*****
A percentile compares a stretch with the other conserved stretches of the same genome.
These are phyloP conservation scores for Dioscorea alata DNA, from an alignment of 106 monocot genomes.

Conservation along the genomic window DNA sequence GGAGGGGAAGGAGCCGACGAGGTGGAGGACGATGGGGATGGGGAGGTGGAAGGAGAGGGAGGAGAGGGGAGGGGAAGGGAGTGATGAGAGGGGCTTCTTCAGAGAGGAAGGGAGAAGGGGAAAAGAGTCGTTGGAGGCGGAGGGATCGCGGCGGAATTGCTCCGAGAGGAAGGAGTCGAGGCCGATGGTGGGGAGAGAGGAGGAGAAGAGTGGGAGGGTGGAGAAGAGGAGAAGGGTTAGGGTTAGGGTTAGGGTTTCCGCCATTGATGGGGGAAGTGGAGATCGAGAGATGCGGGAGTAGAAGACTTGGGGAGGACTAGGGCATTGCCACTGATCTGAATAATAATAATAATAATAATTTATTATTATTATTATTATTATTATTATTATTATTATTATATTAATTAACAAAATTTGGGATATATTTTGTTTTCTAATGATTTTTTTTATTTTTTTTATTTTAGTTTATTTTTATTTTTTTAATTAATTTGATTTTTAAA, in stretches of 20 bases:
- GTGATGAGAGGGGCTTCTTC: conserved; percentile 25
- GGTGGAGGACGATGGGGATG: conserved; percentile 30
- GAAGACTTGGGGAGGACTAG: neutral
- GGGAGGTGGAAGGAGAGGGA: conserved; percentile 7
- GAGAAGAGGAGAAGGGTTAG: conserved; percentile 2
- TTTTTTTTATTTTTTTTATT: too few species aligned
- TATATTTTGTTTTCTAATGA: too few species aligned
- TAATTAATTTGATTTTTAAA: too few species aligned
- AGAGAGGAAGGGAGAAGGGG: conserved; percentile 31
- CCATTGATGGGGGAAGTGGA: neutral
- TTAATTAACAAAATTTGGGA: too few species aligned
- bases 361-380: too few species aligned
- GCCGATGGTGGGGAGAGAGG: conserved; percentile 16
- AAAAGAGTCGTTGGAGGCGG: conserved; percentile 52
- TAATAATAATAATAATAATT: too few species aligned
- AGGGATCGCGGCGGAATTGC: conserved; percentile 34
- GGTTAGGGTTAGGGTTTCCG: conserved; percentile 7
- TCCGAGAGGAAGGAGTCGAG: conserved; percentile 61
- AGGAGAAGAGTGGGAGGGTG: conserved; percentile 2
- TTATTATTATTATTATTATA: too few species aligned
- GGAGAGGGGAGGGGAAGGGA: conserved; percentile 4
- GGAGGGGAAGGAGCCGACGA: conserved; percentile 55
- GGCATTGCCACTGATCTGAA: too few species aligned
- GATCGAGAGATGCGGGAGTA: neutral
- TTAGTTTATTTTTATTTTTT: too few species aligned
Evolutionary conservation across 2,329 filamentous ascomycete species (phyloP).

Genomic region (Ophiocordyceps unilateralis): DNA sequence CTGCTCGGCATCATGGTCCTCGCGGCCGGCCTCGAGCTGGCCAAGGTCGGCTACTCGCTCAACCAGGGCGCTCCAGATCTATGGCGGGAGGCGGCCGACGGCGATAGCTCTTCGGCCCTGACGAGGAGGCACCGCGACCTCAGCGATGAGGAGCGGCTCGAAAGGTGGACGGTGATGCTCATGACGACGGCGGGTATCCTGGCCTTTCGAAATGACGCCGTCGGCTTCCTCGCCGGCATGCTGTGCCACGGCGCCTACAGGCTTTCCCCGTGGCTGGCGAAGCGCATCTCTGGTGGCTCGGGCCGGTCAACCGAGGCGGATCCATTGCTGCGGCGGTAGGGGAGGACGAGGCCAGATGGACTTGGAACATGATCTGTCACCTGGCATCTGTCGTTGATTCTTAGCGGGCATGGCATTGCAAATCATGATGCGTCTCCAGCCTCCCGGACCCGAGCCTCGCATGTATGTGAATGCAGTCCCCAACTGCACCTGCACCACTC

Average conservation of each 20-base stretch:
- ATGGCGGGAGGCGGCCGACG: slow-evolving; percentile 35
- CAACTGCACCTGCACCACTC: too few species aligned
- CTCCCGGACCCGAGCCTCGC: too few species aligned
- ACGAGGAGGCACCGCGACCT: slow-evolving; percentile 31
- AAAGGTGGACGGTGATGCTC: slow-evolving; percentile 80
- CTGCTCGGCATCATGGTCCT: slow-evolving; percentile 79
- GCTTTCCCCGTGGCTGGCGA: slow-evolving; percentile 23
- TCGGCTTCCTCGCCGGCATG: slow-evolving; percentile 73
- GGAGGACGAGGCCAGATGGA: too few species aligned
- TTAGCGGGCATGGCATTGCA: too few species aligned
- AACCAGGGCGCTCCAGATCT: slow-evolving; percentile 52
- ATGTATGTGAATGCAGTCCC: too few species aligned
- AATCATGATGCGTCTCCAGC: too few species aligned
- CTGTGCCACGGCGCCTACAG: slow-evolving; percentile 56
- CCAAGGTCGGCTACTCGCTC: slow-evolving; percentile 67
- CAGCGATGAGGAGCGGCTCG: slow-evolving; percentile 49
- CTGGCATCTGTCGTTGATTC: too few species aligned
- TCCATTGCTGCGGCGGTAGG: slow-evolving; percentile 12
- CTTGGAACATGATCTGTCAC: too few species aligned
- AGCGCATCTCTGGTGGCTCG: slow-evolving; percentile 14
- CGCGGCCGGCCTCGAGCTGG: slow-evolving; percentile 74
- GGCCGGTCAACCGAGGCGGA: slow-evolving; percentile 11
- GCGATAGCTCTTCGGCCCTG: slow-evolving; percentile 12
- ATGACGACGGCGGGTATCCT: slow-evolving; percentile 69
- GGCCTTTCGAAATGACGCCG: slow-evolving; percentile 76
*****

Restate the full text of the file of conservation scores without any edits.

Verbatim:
A percentile compares a stretch with the other conserved stretches of the same genome.
These are phyloP conservation scores for Dioscorea alata DNA, from an alignment of 106 monocot genomes.

Conservation along the genomic window DNA sequence GGAGGGGAAGGAGCCGACGAGGTGGAGGACGATGGGGATGGGGAGGTGGAAGGAGAGGGAGGAGAGGGGAGGGGAAGGGAGTGATGAGAGGGGCTTCTTCAGAGAGGAAGGGAGAAGGGGAAAAGAGTCGTTGGAGGCGGAGGGATCGCGGCGGAATTGCTCCGAGAGGAAGGAGTCGAGGCCGATGGTGGGGAGAGAGGAGGAGAAGAGTGGGAGGGTGGAGAAGAGGAGAAGGGTTAGGGTTAGGGTTAGGGTTTCCGCCATTGATGGGGGAAGTGGAGATCGAGAGATGCGGGAGTAGAAGACTTGGGGAGGACTAGGGCATTGCCACTGATCTGAATAATAATAATAATAATAATTTATTATTATTATTATTATTATTATTATTATTATTATTATATTAATTAACAAAATTTGGGATATATTTTGTTTTCTAATGATTTTTTTTATTTTTTTTATTTTAGTTTATTTTTATTTTTTTAATTAATTTGATTTTTAAA, in stretches of 20 bases:
- GTGATGAGAGGGGCTTCTTC: conserved; percentile 25
- GGTGGAGGACGATGGGGATG: conserved; percentile 30
- GAAGACTTGGGGAGGACTAG: neutral
- GGGAGGTGGAAGGAGAGGGA: conserved; percentile 7
- GAGAAGAGGAGAAGGGTTAG: conserved; percentile 2
- TTTTTTTTATTTTTTTTATT: too few species aligned
- TATATTTTGTTTTCTAATGA: too few species aligned
- TAATTAATTTGATTTTTAAA: too few species aligned
- AGAGAGGAAGGGAGAAGGGG: conserved; percentile 31
- CCATTGATGGGGGAAGTGGA: neutral
- TTAATTAACAAAATTTGGGA: too few species aligned
- bases 361-380: too few species aligned
- GCCGATGGTGGGGAGAGAGG: conserved; percentile 16
- AAAAGAGTCGTTGGAGGCGG: conserved; percentile 52
- TAATAATAATAATAATAATT: too few species aligned
- AGGGATCGCGGCGGAATTGC: conserved; percentile 34
- GGTTAGGGTTAGGGTTTCCG: conserved; percentile 7
- TCCGAGAGGAAGGAGTCGAG: conserved; percentile 61
- AGGAGAAGAGTGGGAGGGTG: conserved; percentile 2
- TTATTATTATTATTATTATA: too few species aligned
- GGAGAGGGGAGGGGAAGGGA: conserved; percentile 4
- GGAGGGGAAGGAGCCGACGA: conserved; percentile 55
- GGCATTGCCACTGATCTGAA: too few species aligned
- GATCGAGAGATGCGGGAGTA: neutral
- TTAGTTTATTTTTATTTTTT: too few species aligned
Evolutionary conservation across 2,329 filamentous ascomycete species (phyloP).

Genomic region (Ophiocordyceps unilateralis): DNA sequence CTGCTCGGCATCATGGTCCTCGCGGCCGGCCTCGAGCTGGCCAAGGTCGGCTACTCGCTCAACCAGGGCGCTCCAGATCTATGGCGGGAGGCGGCCGACGGCGATAGCTCTTCGGCCCTGACGAGGAGGCACCGCGACCTCAGCGATGAGGAGCGGCTCGAAAGGTGGACGGTGATGCTCATGACGACGGCGGGTATCCTGGCCTTTCGAAATGACGCCGTCGGCTTCCTCGCCGGCATGCTGTGCCACGGCGCCTACAGGCTTTCCCCGTGGCTGGCGAAGCGCATCTCTGGTGGCTCGGGCCGGTCAACCGAGGCGGATCCATTGCTGCGGCGGTAGGGGAGGACGAGGCCAGATGGACTTGGAACATGATCTGTCACCTGGCATCTGTCGTTGATTCTTAGCGGGCATGGCATTGCAAATCATGATGCGTCTCCAGCCTCCCGGACCCGAGCCTCGCATGTATGTGAATGCAGTCCCCAACTGCACCTGCACCACTC

Average conservation of each 20-base stretch:
- ATGGCGGGAGGCGGCCGACG: slow-evolving; percentile 35
- CAACTGCACCTGCACCACTC: too few species aligned
- CTCCCGGACCCGAGCCTCGC: too few species aligned
- ACGAGGAGGCACCGCGACCT: slow-evolving; percentile 31
- AAAGGTGGACGGTGATGCTC: slow-evolving; percentile 80
- CTGCTCGGCATCATGGTCCT: slow-evolving; percentile 79
- GCTTTCCCCGTGGCTGGCGA: slow-evolving; percentile 23
- TCGGCTTCCTCGCCGGCATG: slow-evolving; percentile 73
- GGAGGACGAGGCCAGATGGA: too few species aligned
- TTAGCGGGCATGGCATTGCA: too few species aligned
- AACCAGGGCGCTCCAGATCT: slow-evolving; percentile 52
- ATGTATGTGAATGCAGTCCC: too few species aligned
- AATCATGATGCGTCTCCAGC: too few species aligned
- CTGTGCCACGGCGCCTACAG: slow-evolving; percentile 56
- CCAAGGTCGGCTACTCGCTC: slow-evolving; percentile 67
- CAGCGATGAGGAGCGGCTCG: slow-evolving; percentile 49
- CTGGCATCTGTCGTTGATTC: too few species aligned
- TCCATTGCTGCGGCGGTAGG: slow-evolving; percentile 12
- CTTGGAACATGATCTGTCAC: too few species aligned
- AGCGCATCTCTGGTGGCTCG: slow-evolving; percentile 14
- CGCGGCCGGCCTCGAGCTGG: slow-evolving; percentile 74
- GGCCGGTCAACCGAGGCGGA: slow-evolving; percentile 11
- GCGATAGCTCTTCGGCCCTG: slow-evolving; percentile 12
- ATGACGACGGCGGGTATCCT: slow-evolving; percentile 69
- GGCCTTTCGAAATGACGCCG: slow-evolving; percentile 76